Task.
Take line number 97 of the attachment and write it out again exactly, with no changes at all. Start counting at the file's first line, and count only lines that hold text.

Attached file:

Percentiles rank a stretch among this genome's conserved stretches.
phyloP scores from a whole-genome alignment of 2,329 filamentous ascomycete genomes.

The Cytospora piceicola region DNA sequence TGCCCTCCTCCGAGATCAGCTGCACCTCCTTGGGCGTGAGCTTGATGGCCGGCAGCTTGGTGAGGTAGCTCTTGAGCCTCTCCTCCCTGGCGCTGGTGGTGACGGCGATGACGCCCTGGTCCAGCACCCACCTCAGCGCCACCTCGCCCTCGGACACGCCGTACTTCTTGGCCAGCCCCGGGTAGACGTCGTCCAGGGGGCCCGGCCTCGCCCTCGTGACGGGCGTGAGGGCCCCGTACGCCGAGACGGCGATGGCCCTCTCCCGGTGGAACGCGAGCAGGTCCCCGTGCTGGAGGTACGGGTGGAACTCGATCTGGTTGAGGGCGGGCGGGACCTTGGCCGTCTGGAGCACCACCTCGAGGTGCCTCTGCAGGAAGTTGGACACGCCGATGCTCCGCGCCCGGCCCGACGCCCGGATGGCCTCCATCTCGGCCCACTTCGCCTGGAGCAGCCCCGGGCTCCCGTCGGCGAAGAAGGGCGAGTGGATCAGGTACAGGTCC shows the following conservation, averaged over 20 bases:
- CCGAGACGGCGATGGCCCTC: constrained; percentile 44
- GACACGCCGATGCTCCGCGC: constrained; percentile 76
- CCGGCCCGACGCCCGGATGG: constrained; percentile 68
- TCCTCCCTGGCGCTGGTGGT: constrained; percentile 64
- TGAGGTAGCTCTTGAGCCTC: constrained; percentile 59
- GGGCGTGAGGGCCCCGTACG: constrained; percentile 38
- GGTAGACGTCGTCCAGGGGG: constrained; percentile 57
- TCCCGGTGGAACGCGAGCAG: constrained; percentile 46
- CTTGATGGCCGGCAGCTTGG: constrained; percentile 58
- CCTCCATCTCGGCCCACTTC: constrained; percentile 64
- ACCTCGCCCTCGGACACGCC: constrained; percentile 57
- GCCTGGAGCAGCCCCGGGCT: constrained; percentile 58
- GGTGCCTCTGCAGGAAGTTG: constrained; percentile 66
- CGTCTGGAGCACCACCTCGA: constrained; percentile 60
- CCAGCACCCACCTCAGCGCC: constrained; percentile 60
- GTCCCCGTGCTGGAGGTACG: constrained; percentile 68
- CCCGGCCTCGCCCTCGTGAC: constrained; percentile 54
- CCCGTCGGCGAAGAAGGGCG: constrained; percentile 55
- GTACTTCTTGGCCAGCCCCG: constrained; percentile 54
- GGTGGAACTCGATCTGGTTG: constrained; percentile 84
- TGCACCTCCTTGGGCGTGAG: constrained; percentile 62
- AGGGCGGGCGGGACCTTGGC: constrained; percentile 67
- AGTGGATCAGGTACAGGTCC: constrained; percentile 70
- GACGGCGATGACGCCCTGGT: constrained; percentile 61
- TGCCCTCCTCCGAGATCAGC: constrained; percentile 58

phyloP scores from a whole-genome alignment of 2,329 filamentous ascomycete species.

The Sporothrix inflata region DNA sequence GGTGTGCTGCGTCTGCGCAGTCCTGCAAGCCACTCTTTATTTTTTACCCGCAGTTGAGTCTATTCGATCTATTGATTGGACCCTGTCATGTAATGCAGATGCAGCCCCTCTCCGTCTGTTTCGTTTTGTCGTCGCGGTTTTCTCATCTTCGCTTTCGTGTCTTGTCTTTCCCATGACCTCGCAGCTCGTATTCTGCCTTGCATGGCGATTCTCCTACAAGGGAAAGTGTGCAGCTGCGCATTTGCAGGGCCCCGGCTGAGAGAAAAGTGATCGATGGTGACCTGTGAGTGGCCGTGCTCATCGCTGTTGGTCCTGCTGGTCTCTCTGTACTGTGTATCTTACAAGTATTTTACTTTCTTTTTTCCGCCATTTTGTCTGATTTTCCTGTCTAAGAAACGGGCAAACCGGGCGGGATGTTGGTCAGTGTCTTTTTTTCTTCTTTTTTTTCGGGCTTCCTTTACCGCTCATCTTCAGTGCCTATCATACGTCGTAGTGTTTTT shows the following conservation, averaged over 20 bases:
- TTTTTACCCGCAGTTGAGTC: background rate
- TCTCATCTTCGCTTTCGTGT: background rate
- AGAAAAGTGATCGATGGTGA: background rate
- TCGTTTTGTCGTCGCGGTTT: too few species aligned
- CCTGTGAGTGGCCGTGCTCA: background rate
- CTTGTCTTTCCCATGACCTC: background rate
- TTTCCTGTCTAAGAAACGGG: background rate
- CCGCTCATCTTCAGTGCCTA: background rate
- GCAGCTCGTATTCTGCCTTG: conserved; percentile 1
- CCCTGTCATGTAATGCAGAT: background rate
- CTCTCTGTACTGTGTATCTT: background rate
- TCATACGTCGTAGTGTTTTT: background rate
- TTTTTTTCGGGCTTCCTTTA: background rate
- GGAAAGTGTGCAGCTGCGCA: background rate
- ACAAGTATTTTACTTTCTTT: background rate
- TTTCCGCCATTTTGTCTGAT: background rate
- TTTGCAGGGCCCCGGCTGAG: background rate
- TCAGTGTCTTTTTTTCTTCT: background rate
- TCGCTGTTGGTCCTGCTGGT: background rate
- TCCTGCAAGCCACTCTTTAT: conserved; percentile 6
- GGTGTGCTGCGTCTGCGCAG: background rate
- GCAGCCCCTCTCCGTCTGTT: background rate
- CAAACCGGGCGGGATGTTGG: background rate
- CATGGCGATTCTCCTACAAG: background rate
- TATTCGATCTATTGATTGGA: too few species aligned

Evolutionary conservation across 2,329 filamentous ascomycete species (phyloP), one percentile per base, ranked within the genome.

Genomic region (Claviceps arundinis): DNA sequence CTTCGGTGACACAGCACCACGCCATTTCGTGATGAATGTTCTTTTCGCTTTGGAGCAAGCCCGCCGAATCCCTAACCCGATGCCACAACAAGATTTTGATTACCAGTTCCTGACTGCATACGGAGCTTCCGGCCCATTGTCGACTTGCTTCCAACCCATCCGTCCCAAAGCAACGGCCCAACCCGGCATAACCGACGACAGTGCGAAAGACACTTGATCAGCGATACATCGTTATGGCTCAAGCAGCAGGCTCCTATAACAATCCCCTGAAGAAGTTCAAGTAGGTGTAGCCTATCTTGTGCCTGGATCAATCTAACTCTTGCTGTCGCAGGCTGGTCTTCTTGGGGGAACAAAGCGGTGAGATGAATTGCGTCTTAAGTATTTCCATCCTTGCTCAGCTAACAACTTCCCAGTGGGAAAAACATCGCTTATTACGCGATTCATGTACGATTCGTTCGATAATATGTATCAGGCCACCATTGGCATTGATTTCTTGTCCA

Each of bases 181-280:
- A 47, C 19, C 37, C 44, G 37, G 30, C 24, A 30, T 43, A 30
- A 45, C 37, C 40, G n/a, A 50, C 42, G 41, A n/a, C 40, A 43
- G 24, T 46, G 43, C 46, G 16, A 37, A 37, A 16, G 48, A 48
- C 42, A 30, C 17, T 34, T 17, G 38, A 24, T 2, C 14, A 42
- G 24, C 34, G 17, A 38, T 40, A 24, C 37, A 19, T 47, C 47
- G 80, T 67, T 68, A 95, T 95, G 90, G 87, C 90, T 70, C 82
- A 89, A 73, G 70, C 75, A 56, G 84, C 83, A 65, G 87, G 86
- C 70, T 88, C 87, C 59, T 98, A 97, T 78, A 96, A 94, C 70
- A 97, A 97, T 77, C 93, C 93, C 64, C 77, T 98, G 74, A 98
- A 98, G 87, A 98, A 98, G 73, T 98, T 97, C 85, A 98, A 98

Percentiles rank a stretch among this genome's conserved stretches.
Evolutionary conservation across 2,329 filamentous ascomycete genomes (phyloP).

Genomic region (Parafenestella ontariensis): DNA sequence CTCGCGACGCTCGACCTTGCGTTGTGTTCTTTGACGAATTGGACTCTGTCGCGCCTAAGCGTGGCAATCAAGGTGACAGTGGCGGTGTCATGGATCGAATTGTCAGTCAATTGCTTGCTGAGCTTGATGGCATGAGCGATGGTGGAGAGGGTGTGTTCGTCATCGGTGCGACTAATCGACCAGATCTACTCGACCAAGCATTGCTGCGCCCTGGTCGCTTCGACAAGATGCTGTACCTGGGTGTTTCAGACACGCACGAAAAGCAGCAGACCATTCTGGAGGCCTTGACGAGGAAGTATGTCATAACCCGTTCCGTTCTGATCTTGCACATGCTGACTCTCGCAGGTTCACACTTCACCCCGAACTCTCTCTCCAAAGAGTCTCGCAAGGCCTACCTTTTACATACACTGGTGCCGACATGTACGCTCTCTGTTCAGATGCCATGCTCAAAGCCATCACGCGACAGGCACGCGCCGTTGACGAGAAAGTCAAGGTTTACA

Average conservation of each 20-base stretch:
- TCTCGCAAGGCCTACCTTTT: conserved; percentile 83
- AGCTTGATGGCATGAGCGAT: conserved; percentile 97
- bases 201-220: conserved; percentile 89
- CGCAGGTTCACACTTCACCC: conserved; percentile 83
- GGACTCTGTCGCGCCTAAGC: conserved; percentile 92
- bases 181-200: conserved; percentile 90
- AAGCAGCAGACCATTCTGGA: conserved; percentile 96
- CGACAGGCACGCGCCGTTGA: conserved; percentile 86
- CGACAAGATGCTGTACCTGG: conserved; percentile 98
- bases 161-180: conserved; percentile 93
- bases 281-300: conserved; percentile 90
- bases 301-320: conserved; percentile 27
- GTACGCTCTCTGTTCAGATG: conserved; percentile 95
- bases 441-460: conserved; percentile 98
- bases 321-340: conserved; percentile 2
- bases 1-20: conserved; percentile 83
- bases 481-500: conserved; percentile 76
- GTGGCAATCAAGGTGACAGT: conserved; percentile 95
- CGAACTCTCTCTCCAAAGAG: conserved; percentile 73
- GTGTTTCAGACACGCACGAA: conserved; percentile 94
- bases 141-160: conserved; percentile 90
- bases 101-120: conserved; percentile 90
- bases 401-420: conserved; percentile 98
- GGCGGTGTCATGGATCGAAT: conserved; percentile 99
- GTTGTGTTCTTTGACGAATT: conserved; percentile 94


- GTTGTGTTCTTTGACGAATT: conserved; percentile 94